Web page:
The bloody civil war in Syria, which began more than two years ago at the height of the Arab Spring, continues to escalate as more disturbing mass killings and evidence of chemical weapons-use have surfaced in the last few weeks.
On April 23, Israeli intelligence officials claimed that they had found evidence that Syrian President Bashar al-Assad’s forces used chemical weapons in an attack in March. The claims came a week after Britain and France raised suspicions about the use of chemical weapons and in a letter urged the United Nations to conduct a thorough investigation.
The United States was initially hesitant to echo Israel’s claims, calling for more careful investigation that might reveal more conclusive evidence. However, two days later, the White House wrote to leaders in Congress saying that American intelligence officials concluded “with varying degrees of confidence” the use of sarin on a small scale by Syrian government forces. Senator Dianne Feinstein of California said that those intelligence claims had been based on soil samples in the ground and blood samples from victims.
The evidence of chemical warfare is significant because of two statements made by President Obama over the last year. Last summer, Obama warned that any use of chemical weapons by Assad would be a “red line” for escalation of U.S. involvement. While visiting Israel in March of this year, he reiterated his statement, calling the use of chemical weapons “a game changer” in the Syrian conflict.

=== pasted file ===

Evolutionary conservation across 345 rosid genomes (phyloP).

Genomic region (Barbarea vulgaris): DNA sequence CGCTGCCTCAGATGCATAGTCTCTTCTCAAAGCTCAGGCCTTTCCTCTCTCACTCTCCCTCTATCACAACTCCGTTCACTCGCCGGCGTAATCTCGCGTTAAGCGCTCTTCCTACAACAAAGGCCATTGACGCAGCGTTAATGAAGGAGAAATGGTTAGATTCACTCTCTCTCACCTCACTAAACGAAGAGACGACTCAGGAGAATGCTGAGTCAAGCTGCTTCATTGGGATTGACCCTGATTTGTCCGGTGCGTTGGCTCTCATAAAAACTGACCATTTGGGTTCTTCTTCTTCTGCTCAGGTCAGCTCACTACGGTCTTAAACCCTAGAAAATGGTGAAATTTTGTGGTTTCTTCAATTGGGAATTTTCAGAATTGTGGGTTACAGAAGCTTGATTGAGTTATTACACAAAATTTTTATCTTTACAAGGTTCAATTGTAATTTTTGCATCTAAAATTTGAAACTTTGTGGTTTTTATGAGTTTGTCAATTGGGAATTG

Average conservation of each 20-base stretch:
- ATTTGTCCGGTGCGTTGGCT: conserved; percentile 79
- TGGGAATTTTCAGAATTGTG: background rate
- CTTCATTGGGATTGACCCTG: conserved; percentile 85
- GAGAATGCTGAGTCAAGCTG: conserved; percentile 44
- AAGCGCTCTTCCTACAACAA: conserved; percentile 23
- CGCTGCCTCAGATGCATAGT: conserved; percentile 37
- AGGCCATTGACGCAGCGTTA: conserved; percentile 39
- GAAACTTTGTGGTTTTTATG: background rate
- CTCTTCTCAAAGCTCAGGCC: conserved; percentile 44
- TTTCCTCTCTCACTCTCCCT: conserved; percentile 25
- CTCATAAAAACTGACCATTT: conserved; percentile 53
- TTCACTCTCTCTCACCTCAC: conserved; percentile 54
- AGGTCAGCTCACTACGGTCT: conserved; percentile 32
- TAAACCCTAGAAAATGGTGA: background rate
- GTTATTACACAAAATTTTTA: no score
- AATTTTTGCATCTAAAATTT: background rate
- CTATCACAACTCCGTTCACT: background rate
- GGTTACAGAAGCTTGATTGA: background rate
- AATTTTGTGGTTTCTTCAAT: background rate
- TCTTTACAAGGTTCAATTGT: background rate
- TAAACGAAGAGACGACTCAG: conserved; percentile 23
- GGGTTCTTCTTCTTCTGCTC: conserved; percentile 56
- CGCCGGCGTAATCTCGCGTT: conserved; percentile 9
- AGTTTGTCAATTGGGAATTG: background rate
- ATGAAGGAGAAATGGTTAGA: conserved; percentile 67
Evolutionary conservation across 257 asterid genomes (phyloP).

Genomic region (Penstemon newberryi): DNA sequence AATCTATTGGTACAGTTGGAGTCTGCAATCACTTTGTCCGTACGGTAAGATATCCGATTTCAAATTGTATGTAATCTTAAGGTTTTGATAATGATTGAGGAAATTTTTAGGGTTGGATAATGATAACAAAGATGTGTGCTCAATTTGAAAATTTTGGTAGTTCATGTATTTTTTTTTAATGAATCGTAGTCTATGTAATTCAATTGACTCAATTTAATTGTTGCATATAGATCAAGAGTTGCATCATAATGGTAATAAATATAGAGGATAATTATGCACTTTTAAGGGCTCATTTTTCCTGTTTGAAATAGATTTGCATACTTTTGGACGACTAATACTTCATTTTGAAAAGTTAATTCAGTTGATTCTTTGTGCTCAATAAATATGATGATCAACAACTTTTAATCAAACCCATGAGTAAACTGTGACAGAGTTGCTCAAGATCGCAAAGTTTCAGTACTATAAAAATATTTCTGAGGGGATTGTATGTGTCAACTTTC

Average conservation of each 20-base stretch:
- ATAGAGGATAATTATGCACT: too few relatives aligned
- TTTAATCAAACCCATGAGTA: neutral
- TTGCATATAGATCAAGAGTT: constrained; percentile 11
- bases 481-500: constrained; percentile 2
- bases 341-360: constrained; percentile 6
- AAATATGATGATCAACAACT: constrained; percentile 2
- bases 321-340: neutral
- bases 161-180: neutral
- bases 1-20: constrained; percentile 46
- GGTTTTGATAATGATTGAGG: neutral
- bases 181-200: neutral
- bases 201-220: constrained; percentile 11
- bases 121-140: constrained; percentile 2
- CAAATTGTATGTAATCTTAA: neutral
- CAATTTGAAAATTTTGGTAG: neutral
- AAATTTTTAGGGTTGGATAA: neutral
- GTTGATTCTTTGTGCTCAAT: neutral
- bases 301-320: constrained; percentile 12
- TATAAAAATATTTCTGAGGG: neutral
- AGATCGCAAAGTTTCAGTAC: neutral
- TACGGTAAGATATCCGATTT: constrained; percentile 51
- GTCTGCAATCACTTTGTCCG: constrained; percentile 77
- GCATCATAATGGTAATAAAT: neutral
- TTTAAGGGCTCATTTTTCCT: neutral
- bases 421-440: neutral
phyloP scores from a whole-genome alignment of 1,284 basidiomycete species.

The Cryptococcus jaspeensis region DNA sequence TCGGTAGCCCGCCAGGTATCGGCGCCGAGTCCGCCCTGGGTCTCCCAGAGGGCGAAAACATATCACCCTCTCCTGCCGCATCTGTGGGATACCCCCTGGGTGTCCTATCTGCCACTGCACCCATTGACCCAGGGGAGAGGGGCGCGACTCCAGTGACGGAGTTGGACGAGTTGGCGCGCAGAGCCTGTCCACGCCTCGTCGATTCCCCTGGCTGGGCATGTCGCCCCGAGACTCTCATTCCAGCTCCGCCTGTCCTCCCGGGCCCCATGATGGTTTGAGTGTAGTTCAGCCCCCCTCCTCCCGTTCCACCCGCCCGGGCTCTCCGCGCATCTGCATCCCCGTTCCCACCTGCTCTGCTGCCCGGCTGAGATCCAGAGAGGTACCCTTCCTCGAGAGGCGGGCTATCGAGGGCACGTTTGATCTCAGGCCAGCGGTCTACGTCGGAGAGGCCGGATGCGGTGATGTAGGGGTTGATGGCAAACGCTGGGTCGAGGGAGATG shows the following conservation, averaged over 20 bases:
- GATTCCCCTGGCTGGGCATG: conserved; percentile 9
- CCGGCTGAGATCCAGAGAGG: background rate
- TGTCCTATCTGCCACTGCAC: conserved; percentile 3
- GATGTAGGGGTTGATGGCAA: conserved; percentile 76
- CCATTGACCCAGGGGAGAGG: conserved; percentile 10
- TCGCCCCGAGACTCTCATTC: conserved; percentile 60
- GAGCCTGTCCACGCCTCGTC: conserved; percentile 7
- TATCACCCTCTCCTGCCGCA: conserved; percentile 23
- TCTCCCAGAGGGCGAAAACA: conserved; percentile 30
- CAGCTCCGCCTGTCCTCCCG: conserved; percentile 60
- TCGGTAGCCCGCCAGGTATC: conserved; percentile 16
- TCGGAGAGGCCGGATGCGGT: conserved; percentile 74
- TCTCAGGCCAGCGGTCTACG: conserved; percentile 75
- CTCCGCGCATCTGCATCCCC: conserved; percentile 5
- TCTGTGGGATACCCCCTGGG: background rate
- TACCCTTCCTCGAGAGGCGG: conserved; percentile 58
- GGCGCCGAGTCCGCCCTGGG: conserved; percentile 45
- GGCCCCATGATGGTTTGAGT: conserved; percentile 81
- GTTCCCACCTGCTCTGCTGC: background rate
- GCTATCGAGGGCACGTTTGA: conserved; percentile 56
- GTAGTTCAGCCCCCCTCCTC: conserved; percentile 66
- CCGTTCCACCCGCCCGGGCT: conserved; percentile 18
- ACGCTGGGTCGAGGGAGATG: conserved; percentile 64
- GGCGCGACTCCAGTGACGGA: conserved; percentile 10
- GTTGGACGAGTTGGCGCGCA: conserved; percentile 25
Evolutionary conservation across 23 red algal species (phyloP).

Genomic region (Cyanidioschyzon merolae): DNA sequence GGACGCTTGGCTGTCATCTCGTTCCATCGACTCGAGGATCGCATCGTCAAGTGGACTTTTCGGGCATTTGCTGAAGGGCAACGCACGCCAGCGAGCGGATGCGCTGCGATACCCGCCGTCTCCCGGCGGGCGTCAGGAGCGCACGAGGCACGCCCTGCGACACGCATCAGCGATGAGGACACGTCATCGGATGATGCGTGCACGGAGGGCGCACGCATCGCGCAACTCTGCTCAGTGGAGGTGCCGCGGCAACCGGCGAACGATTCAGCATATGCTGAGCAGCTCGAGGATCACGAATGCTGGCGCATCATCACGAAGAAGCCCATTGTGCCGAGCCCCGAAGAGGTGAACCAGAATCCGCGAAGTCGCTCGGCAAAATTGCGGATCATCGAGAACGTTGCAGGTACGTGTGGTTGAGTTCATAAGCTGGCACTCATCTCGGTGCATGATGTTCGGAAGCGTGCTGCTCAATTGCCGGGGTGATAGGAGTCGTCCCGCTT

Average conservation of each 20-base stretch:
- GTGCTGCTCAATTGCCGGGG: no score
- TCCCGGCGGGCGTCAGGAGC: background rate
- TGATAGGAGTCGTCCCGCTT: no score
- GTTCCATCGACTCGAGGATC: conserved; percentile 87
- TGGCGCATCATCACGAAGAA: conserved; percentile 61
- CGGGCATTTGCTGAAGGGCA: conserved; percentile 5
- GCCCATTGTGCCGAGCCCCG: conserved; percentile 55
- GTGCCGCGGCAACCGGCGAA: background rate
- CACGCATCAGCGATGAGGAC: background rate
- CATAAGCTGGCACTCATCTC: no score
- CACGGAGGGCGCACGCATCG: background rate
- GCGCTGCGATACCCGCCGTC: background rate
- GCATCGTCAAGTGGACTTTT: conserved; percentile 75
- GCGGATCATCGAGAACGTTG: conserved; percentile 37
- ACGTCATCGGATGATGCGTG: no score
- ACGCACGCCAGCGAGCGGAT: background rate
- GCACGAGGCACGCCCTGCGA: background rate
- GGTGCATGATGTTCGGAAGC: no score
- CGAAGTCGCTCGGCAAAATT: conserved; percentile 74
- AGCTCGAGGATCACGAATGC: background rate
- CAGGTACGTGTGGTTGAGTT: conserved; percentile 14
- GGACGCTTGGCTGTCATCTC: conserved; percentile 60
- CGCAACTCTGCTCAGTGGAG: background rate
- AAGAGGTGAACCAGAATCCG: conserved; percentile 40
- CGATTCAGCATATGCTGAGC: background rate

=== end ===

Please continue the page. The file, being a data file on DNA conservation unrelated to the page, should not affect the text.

So far, the White House has not said what action it might take if more conclusive evidence of chemical weapon use is presented. Many experts say that the President is caught in the bind of sticking to his word while being reluctant to mire the U.S. with another conflict in the Middle East. Last Friday, President Obama said he “[does] not foresee a scenario in which … American boots on the ground in Syria would be good for America or be good for Syria.”
While the U.S. has so far been reluctant to discuss military action in Syria, the country’s neighbor, Israel, has been proactive in preparing to defend itself against any threats to its security. Last Thursday, Israeli planes struck a shipment of missiles en route from Iran to Hezbollah. The shipment was being stored in a warehouse at Damascus’ airport. This follows an Israeli airstrike in January that hit a convoy similarly delivering arms to Hezbollah. The United States believes Israel used Lebanese airspace to launch the air-to-ground missiles.
On Saturday, another series of airstrikes engulfed the Syrian government’s military research and defense facilities in flames. The compound lying on the outskirts of Damascus was struck in the pre-dawn hours. So far, Israel has not claimed responsibility for the strikes. Syrian Foreign Minister has already called the attack “a declaration of war” by Israel.
In recent days, sectarian violence between government Alawite forces and Sunni Syrians has left hundreds dead. Late last week, many Sunni families fled Banias and Baida, two towns where especially cruel massacres had taken place. Government troops torched houses and stabbed and shot civilians in the streets.
Thus far, the Syrian civil war has claimed over 70,000 lives. It has also displaced millions of people in the country, with over one million refugees spilling across borders into Jordan, Lebanon and Turkey.